Randomization in Clinical Trials: Theory and Practice (Wiley Series in Probability and Statistics)

by William F. Rosenberger, John M. Lachin

Publisher: Wiley-Interscience
Publication Date: Thursday, July 11, 2002
Number of Pages: 288
ISBN: 0471236268


Book Summary:
A unique overview that melds the concepts of conditional probability and stochastic processes into real-life applications

The role of randomization techniques in clinical trials has become increasingly important. This comprehensive guide combines both the applied aspects of randomization in clinical trials with a probabilistic treatment of properties of randomization. Taking an unabashedly non-Bayesian and nonparametric approach to inference, the book focuses on the linear rank test under a randomization model, with added discussion on likelihood-based inference as it relates to sufficiency and ancillarity. Developments in stochastic processes and applied probability are also given where appropriate. Intuition is stressed over mathematics, but not without a clear development of the latter in the context of the former.

Providing a consolidated review of the field, the book includes relevant and practical discussions of:
* The benefits of randomization in terms of reduction of bias
* Randomization as a basis for inference
* Covariate-adaptive and response-adaptive randomization
* Current philosophies, controversies, and new developments

With ample problem sets, theoretical exercises, and short computer simulations using SAS, Randomization in Clinical Trials: Theory and Practice is equally useful as a standard textbook in biostatistics graduate programs as well as a reliable reference for biostatisticians in practice.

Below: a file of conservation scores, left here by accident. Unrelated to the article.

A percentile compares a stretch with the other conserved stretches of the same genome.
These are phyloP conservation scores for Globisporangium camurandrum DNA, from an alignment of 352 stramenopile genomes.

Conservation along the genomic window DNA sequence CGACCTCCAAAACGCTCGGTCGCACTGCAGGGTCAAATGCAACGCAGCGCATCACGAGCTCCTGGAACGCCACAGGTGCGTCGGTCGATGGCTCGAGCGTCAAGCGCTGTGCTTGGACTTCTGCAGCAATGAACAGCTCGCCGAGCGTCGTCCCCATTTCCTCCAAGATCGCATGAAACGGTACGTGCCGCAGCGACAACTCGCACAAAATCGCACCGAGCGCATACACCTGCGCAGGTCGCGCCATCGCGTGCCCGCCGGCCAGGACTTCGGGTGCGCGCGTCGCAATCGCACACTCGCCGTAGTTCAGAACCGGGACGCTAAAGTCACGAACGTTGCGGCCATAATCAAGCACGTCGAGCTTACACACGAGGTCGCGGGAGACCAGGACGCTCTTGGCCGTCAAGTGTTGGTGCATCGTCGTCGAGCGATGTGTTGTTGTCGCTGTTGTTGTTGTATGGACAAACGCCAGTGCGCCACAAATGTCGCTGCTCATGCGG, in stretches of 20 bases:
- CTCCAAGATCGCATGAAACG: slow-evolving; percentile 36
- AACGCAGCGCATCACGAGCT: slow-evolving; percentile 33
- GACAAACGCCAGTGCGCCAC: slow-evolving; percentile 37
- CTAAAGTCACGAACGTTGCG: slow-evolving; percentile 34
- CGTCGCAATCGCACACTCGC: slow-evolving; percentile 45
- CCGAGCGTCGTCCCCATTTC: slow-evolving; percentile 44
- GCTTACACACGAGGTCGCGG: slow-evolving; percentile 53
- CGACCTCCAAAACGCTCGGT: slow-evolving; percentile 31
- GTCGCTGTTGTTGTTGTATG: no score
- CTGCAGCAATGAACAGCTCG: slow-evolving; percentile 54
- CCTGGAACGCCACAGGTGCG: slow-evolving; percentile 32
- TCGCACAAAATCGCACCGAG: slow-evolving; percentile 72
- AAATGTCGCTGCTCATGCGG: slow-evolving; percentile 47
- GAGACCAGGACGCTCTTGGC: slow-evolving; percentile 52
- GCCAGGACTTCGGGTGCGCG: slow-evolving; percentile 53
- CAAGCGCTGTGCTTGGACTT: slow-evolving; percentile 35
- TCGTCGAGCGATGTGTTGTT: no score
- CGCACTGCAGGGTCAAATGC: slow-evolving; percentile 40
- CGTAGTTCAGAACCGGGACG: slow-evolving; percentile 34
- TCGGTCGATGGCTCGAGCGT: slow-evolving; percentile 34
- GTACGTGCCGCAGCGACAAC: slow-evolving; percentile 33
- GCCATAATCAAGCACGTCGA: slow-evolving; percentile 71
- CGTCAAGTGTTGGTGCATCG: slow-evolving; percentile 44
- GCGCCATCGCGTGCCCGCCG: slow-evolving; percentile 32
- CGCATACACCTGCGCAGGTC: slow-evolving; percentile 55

A unique overview that melds the concepts of conditional probability and stochastic processes into real-life applications

The role of randomization techniques in clinical trials has become increasingly important. This comprehensive guide combines both the applied aspects of randomization in clinical trials with a probabilistic treatment of properties of randomization. Taking an unabashedly non-Bayesian and nonparametric approach to inference, the book focuses on the linear rank test under a randomization model, with added discussion on likelihood-based inference as it relates to sufficiency and ancillarity. Developments in stochastic processes and applied probability are also given where appropriate. Intuition is stressed over mathematics, but not without a clear development of the latter in the context of the former.

Providing a consolidated review of the field, the book includes relevant and practical discussions of:
* The benefits of randomization in terms of reduction of bias
* Randomization as a basis for inference
* Covariate-adaptive and response-adaptive randomization
* Current philosophies, controversies, and new developments

With ample problem sets, theoretical exercises, and short computer simulations using SAS, Randomization in Clinical Trials: Theory and Practice is equally useful as a standard textbook in biostatistics graduate programs as well as a reliable reference for biostatisticians in practice.


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